The first act ended with a somewhat un-seasonal but still wonderful Last Christmas Suite, with the BBC National Orchestra Of Wales recapturing the moments from the recent Christmas special while the audience got to see clips from Last Christmas on the big screen above them.

Act two exploded with the moment all the kids - big and small - had been waiting for as various monsters filled the stage accompanied to All The Strange Creatures. Like the Daleks, it was a lot of fun to see Whisper Men and a Silent stalking the stage as menacing as ever while Silurians and a Judoon stalked the aisle. As I mentioned above, it would have been nice to have had a handful more performers to fill the arena but no magic was lost despite that.

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This was followed by The Impossible Girl as the current companion Clara was in the spotlight before my personal highlight of the whole show; 66 Seconds. The Foretold from Mummy On The Orient Express invaded the arena, looking as terrifying as ever, particularly at the moment it lumbered down the aisle to creep up towards one woman in the audience just like the episode. The orchestra had great fun with this too, flitting between the light, jolly music of the Orient Express to something much more frenzied and sinister every time the mummy appeared on stage or in the aisle.

The momentum kept going as audiences were swept up in the epic, sweeping score of The Pandorica Suite, complete from clips from the best series finale of the revived series. My son, dressed up as Matt Smith's Doctor, jumped up and down with glee as the Eleventh Doctor's theme played out over the arena and I admit to finding myself swept up in the atmosphere too.

Singer Elin Manahan Thomas, who had already accompanied the BBC National Orchestra Of Wales with many of the choral parts of the themes played, took on Katherine Jenkin's part in the beautiful Abigail's Song from A Christmas Carol. Her voice was stunning and captured the raw emotion of the story, making it another highlight of the show for me.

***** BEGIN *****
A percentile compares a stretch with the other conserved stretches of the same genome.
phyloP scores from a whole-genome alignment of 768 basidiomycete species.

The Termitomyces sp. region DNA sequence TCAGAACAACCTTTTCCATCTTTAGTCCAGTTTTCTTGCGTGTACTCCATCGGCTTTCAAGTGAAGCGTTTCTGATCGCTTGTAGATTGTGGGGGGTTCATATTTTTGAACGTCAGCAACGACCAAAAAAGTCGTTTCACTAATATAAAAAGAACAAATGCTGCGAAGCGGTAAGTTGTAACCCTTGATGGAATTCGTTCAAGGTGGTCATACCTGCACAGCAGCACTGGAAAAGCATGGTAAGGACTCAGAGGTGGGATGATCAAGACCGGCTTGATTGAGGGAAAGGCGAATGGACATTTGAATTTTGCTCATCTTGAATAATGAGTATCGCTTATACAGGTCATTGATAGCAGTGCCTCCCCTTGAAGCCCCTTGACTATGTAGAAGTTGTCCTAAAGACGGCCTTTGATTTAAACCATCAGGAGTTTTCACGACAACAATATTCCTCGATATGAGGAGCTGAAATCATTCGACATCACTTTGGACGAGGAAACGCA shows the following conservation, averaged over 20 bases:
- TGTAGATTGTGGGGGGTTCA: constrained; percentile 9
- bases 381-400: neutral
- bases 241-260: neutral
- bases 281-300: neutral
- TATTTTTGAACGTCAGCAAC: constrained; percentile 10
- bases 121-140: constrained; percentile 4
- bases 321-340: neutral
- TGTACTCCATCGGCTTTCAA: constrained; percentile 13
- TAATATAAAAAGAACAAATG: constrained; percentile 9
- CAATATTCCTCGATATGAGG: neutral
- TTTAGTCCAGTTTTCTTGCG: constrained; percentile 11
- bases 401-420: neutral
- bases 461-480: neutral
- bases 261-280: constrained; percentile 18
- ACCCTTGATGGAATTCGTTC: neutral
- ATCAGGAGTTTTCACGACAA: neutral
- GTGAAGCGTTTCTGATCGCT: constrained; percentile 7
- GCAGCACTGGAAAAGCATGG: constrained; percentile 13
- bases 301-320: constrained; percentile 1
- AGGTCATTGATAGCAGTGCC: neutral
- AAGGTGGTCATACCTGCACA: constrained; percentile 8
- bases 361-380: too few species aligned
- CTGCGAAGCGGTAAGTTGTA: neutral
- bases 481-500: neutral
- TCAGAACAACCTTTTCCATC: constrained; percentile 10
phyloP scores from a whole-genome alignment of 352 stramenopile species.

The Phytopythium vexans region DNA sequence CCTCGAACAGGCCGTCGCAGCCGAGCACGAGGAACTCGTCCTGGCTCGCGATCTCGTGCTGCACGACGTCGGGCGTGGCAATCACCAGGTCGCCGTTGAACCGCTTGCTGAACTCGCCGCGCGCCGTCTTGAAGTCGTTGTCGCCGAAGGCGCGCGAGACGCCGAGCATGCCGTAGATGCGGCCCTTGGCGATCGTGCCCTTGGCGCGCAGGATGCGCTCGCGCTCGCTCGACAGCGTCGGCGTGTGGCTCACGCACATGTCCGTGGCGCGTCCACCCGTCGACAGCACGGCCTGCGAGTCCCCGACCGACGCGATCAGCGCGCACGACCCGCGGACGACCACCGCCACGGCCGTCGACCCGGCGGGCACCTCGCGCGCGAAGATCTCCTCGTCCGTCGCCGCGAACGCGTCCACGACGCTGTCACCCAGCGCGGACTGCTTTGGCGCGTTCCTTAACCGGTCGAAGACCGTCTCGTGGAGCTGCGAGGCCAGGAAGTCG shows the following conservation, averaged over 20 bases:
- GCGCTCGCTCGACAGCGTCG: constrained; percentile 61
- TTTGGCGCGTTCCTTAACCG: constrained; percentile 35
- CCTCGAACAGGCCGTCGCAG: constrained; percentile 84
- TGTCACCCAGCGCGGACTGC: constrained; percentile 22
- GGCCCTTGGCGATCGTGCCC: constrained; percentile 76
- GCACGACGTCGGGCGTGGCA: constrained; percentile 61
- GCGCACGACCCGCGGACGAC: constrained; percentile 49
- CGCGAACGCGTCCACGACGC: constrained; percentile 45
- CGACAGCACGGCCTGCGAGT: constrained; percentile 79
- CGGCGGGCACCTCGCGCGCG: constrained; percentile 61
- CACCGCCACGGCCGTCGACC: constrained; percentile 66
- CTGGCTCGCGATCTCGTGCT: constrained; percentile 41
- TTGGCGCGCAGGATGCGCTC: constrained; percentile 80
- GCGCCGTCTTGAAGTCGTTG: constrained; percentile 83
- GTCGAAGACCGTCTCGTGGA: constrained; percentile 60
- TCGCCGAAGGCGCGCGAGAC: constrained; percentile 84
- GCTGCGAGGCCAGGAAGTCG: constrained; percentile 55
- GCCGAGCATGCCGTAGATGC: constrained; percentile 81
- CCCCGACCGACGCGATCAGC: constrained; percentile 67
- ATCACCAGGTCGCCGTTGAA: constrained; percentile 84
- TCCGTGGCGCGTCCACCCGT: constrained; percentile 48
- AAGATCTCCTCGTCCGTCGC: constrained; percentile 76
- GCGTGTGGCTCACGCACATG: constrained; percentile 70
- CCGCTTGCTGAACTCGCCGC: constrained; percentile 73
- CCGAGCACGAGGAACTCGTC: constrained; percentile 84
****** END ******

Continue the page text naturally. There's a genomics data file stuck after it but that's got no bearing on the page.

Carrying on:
From there, audiences ventured back into the fiftieth anniversary with the musical highlights of The Day Of The Doctor in This Is Gallifrey. Afterwards Peter Davison reminded audiences that the global cinematic showing of that special - something I was fortunate to attend myself in 2013 - was record breaking, demonstrating to the audience the passion and the impact the fans had on Doctor Who. The program of events finished with the Death In Heaven Suite as Cybermen marched across the stage and through the arena, recapturing the dramatic events of the series eight finale. Again, seeing the Cybermen so close was hugely thrilling.

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Death In Heaven Suite was one of three endings. The show 'officially ended' with the music composed for the Tenth Doctor's regeneration episode The End Of Time, complete with a montage of some of the most memorable Doctor regeneration moments across the fifty years, while two Ood acted out their song on stage. It was a fitting end and an emotional one. But of course, like any great show, you always get an encore performance and Ben Foster returned to the stage to conduct a ballsy Murray Gold reinterpretation of the classic Doctor Who theme to finish the show. Making it even more special, Peter Davison gave the conductor a copy of his Fifth Doctor coat to wear and it made for a fantastic ending as audiences were given many variations of the theme while every monsters took to the stage for a final performance.

If you are a fan of Doctor Who, then this was an event especially for them, filling with arena with many fantastic and varied pieces of music from the show, and delivering atmosphere in spades. Peter Davison was a joy to watch - a fan of the show now as he was then. Was the Doctor Who Symphonic Spectacular Spectacular? Absolutely!

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Last updated: 06/08/2018 16:43:50

Doctor Who

The long-running BBC TV science fiction series that started in 1963 and recently celebrated its 50th Anniversary. 2017 saw Peter Capaldi regenerate into the show's first female Doctor played by Jodie Whittaker. The Thirteenth Doctor's first season debuts in 2018, with Chris Chibnall replacing Steven Moffat as the current showrunner.